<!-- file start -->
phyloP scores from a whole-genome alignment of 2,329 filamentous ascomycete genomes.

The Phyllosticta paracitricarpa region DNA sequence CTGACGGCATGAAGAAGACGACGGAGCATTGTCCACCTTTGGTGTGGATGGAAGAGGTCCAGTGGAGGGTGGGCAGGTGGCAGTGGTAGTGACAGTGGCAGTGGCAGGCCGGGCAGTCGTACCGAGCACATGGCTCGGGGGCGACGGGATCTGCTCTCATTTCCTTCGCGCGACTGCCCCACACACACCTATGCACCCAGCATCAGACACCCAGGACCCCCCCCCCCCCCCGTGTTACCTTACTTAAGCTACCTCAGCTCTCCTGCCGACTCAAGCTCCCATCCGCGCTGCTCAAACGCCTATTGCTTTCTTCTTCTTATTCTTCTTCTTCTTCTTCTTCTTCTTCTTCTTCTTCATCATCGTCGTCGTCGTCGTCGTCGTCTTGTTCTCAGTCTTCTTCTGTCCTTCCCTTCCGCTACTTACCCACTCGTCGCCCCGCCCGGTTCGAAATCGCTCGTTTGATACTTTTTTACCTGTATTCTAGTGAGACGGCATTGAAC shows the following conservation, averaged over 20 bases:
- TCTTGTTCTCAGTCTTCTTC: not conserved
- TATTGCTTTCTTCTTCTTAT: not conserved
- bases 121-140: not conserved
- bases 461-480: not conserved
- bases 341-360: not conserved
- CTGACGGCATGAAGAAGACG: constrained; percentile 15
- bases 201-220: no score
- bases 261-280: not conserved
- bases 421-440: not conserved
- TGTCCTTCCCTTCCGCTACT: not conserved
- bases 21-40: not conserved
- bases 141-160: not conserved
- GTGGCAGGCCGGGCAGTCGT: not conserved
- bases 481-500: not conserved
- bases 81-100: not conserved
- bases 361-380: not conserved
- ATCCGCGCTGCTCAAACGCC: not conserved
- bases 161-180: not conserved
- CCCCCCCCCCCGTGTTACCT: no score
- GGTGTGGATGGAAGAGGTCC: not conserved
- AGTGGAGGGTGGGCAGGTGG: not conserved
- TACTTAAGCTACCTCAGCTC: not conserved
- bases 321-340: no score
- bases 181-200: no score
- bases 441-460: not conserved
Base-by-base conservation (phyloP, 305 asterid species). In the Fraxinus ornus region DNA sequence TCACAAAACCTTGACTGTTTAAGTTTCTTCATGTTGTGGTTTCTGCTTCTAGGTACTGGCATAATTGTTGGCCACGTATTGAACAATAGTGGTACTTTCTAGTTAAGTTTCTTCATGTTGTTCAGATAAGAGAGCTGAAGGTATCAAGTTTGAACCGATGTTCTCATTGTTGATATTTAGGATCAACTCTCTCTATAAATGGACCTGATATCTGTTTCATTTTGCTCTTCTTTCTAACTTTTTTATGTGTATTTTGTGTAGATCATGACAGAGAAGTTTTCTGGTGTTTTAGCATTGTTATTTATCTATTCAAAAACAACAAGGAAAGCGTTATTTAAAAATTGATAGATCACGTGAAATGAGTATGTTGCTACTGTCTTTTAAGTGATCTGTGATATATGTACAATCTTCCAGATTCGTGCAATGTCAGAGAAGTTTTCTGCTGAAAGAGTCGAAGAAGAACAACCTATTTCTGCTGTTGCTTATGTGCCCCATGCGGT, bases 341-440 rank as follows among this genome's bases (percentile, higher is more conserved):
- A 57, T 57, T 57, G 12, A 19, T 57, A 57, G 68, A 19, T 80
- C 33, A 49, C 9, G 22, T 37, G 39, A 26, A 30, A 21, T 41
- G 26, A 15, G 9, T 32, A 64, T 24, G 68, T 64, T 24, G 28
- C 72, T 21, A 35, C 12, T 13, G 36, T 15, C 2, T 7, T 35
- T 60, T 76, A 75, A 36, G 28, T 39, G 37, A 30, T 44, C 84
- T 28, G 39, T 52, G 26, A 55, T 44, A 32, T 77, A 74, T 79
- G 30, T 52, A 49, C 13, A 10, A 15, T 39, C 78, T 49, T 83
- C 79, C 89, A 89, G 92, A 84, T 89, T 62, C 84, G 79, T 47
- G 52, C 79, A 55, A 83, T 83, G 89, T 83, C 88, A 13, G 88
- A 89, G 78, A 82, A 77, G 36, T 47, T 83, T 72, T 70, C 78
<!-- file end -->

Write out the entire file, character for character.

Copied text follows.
phyloP scores from a whole-genome alignment of 2,329 filamentous ascomycete genomes.

The Phyllosticta paracitricarpa region DNA sequence CTGACGGCATGAAGAAGACGACGGAGCATTGTCCACCTTTGGTGTGGATGGAAGAGGTCCAGTGGAGGGTGGGCAGGTGGCAGTGGTAGTGACAGTGGCAGTGGCAGGCCGGGCAGTCGTACCGAGCACATGGCTCGGGGGCGACGGGATCTGCTCTCATTTCCTTCGCGCGACTGCCCCACACACACCTATGCACCCAGCATCAGACACCCAGGACCCCCCCCCCCCCCCGTGTTACCTTACTTAAGCTACCTCAGCTCTCCTGCCGACTCAAGCTCCCATCCGCGCTGCTCAAACGCCTATTGCTTTCTTCTTCTTATTCTTCTTCTTCTTCTTCTTCTTCTTCTTCTTCTTCATCATCGTCGTCGTCGTCGTCGTCGTCTTGTTCTCAGTCTTCTTCTGTCCTTCCCTTCCGCTACTTACCCACTCGTCGCCCCGCCCGGTTCGAAATCGCTCGTTTGATACTTTTTTACCTGTATTCTAGTGAGACGGCATTGAAC shows the following conservation, averaged over 20 bases:
- TCTTGTTCTCAGTCTTCTTC: not conserved
- TATTGCTTTCTTCTTCTTAT: not conserved
- bases 121-140: not conserved
- bases 461-480: not conserved
- bases 341-360: not conserved
- CTGACGGCATGAAGAAGACG: constrained; percentile 15
- bases 201-220: no score
- bases 261-280: not conserved
- bases 421-440: not conserved
- TGTCCTTCCCTTCCGCTACT: not conserved
- bases 21-40: not conserved
- bases 141-160: not conserved
- GTGGCAGGCCGGGCAGTCGT: not conserved
- bases 481-500: not conserved
- bases 81-100: not conserved
- bases 361-380: not conserved
- ATCCGCGCTGCTCAAACGCC: not conserved
- bases 161-180: not conserved
- CCCCCCCCCCCGTGTTACCT: no score
- GGTGTGGATGGAAGAGGTCC: not conserved
- AGTGGAGGGTGGGCAGGTGG: not conserved
- TACTTAAGCTACCTCAGCTC: not conserved
- bases 321-340: no score
- bases 181-200: no score
- bases 441-460: not conserved
Base-by-base conservation (phyloP, 305 asterid species). In the Fraxinus ornus region DNA sequence TCACAAAACCTTGACTGTTTAAGTTTCTTCATGTTGTGGTTTCTGCTTCTAGGTACTGGCATAATTGTTGGCCACGTATTGAACAATAGTGGTACTTTCTAGTTAAGTTTCTTCATGTTGTTCAGATAAGAGAGCTGAAGGTATCAAGTTTGAACCGATGTTCTCATTGTTGATATTTAGGATCAACTCTCTCTATAAATGGACCTGATATCTGTTTCATTTTGCTCTTCTTTCTAACTTTTTTATGTGTATTTTGTGTAGATCATGACAGAGAAGTTTTCTGGTGTTTTAGCATTGTTATTTATCTATTCAAAAACAACAAGGAAAGCGTTATTTAAAAATTGATAGATCACGTGAAATGAGTATGTTGCTACTGTCTTTTAAGTGATCTGTGATATATGTACAATCTTCCAGATTCGTGCAATGTCAGAGAAGTTTTCTGCTGAAAGAGTCGAAGAAGAACAACCTATTTCTGCTGTTGCTTATGTGCCCCATGCGGT, bases 341-440 rank as follows among this genome's bases (percentile, higher is more conserved):
- A 57, T 57, T 57, G 12, A 19, T 57, A 57, G 68, A 19, T 80
- C 33, A 49, C 9, G 22, T 37, G 39, A 26, A 30, A 21, T 41
- G 26, A 15, G 9, T 32, A 64, T 24, G 68, T 64, T 24, G 28
- C 72, T 21, A 35, C 12, T 13, G 36, T 15, C 2, T 7, T 35
- T 60, T 76, A 75, A 36, G 28, T 39, G 37, A 30, T 44, C 84
- T 28, G 39, T 52, G 26, A 55, T 44, A 32, T 77, A 74, T 79
- G 30, T 52, A 49, C 13, A 10, A 15, T 39, C 78, T 49, T 83
- C 79, C 89, A 89, G 92, A 84, T 89, T 62, C 84, G 79, T 47
- G 52, C 79, A 55, A 83, T 83, G 89, T 83, C 88, A 13, G 88
- A 89, G 78, A 82, A 77, G 36, T 47, T 83, T 72, T 70, C 78